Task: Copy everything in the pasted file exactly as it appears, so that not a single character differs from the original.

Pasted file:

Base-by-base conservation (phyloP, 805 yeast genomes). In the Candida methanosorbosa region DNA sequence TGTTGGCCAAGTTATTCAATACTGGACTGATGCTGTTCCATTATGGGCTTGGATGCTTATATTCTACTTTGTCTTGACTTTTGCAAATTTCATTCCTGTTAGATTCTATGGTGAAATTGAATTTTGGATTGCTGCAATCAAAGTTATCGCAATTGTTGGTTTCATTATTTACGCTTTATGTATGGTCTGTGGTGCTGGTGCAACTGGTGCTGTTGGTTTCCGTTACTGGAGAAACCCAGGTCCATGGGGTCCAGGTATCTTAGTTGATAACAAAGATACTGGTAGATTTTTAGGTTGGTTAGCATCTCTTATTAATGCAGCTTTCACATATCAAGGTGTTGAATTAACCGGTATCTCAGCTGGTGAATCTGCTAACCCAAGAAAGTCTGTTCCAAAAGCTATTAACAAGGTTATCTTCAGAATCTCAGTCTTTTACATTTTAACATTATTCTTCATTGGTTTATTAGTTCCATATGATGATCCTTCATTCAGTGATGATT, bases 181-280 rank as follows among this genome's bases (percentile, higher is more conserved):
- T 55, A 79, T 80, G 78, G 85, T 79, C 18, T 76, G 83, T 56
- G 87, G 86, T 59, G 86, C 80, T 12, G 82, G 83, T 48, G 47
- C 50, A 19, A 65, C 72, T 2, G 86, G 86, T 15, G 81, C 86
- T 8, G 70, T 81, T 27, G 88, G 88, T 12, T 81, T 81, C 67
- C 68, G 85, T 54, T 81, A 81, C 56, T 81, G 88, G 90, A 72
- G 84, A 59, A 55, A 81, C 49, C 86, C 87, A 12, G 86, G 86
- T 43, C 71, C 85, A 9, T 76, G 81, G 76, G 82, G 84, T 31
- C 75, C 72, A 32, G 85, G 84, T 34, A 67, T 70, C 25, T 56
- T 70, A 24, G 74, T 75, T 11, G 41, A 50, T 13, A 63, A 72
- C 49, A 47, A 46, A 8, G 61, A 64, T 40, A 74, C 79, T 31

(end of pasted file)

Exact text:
Base-by-base conservation (phyloP, 805 yeast genomes). In the Candida methanosorbosa region DNA sequence TGTTGGCCAAGTTATTCAATACTGGACTGATGCTGTTCCATTATGGGCTTGGATGCTTATATTCTACTTTGTCTTGACTTTTGCAAATTTCATTCCTGTTAGATTCTATGGTGAAATTGAATTTTGGATTGCTGCAATCAAAGTTATCGCAATTGTTGGTTTCATTATTTACGCTTTATGTATGGTCTGTGGTGCTGGTGCAACTGGTGCTGTTGGTTTCCGTTACTGGAGAAACCCAGGTCCATGGGGTCCAGGTATCTTAGTTGATAACAAAGATACTGGTAGATTTTTAGGTTGGTTAGCATCTCTTATTAATGCAGCTTTCACATATCAAGGTGTTGAATTAACCGGTATCTCAGCTGGTGAATCTGCTAACCCAAGAAAGTCTGTTCCAAAAGCTATTAACAAGGTTATCTTCAGAATCTCAGTCTTTTACATTTTAACATTATTCTTCATTGGTTTATTAGTTCCATATGATGATCCTTCATTCAGTGATGATT, bases 181-280 rank as follows among this genome's bases (percentile, higher is more conserved):
- T 55, A 79, T 80, G 78, G 85, T 79, C 18, T 76, G 83, T 56
- G 87, G 86, T 59, G 86, C 80, T 12, G 82, G 83, T 48, G 47
- C 50, A 19, A 65, C 72, T 2, G 86, G 86, T 15, G 81, C 86
- T 8, G 70, T 81, T 27, G 88, G 88, T 12, T 81, T 81, C 67
- C 68, G 85, T 54, T 81, A 81, C 56, T 81, G 88, G 90, A 72
- G 84, A 59, A 55, A 81, C 49, C 86, C 87, A 12, G 86, G 86
- T 43, C 71, C 85, A 9, T 76, G 81, G 76, G 82, G 84, T 31
- C 75, C 72, A 32, G 85, G 84, T 34, A 67, T 70, C 25, T 56
- T 70, A 24, G 74, T 75, T 11, G 41, A 50, T 13, A 63, A 72
- C 49, A 47, A 46, A 8, G 61, A 64, T 40, A 74, C 79, T 31